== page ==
California is now reporting very high flu levels, according to the US Centers for Disease Control and Prevention, as respiratory illnesses continue to rise nationwide.
The CDC uses five aggregate levels, from minimal to very high, to measure influenza-like illnesses in the United States and its territories. On Friday, the agency’s color-coded map showed California and 10 other states, as well as New York City, shaded purple, the worst of three shades of the very high flu level.
Since early October, CDC officials estimate, there have been 78,000 flu hospitalizations and 4,500 deaths nationwide.
The California Department of Public Health classifies all of Southern California as having high levels of the flu, while Central and Northern California are rated moderate. The flu is the reason for nearly 4% of hospitalizations each week at Kaiser facilities in Northern California, the highest rate in any of the previous four flu seasons.
In Los Angeles County, cases of influenza and COVID-19 are increasing, and RSV – or respiratory syncytial virus – also remains at a high level.
“This triple threat … has a lot of potential to cause significant circulating disease and strain our healthcare system – both in terms of the number of beds available and the number of healthcare workers affected by the disease, which reduces the hospital’s ability to care for patients,” Los Angeles County Public Health Director Barbara Ferrer said in a recent briefing.
The flu positivity rate in LA County has reached 25%, a level not seen at this time of year in the past four years. “Obviously we’re… off the charts,” Ferrer said.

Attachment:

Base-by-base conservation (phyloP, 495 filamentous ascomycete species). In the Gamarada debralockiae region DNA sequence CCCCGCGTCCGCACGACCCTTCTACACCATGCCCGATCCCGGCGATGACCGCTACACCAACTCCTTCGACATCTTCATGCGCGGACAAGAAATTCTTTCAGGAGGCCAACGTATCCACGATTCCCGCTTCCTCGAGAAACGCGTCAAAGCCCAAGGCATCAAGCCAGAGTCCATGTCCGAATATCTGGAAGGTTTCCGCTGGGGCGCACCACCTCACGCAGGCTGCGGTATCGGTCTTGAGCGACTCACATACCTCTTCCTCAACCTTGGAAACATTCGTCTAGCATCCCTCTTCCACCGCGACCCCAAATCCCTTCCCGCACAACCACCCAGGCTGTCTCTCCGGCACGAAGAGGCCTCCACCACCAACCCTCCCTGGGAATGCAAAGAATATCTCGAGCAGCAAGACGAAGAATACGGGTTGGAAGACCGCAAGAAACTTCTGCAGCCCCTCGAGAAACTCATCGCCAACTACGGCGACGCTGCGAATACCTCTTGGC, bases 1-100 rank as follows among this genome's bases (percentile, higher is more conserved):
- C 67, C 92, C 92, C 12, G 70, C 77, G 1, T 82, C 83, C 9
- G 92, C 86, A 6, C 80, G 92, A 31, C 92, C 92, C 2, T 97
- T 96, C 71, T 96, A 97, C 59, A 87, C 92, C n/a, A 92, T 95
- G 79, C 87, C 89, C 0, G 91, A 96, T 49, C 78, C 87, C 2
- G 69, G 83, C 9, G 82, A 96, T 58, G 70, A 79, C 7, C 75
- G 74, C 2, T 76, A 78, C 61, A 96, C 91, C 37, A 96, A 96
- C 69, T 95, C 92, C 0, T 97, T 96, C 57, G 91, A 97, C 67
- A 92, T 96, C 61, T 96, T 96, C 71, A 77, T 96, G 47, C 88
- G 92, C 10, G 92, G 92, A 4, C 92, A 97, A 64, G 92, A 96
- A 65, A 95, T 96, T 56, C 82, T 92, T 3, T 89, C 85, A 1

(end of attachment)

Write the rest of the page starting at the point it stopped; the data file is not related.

“We are already seeing many people hospitalized with flu-related illnesses and complications. So please we urge people not to just think of this as “just the flu”. It’s not too late to get your seasonal flu shot,” she added.
California has recorded at least 36 flu-related deaths since early October, based on death certificate data. This figure is likely an undercount.
The RSV positivity rate also remains high – around 15%, higher than in any of the previous four cold and flu years, which run from October to September.
There are indications that RSV activity may have peaked in LA County in early November and is beginning to decline. By the end of October, the positivity rate was over 20%, according to county data. But it’s possible the 15% rate was simply the result of more people being tested for the virus, Ferrer said.
“The current positivity percentage, although it has dropped, still exceeds the highest positivity percentage values seen in our past five seasons,” Ferrer said. “So still an alarming number of people testing positive for RSV.”
At Children’s Hospital Los Angeles, the RSV positivity rate is 23%. This has dropped considerably since November 1, when the rate was 38%. But the latest figure is still quite high and is about the same as when it peaked all of last winter, which was 24%. CHLA’s emergency room is so busy that it cannot always accommodate patient transfers from other hospitals.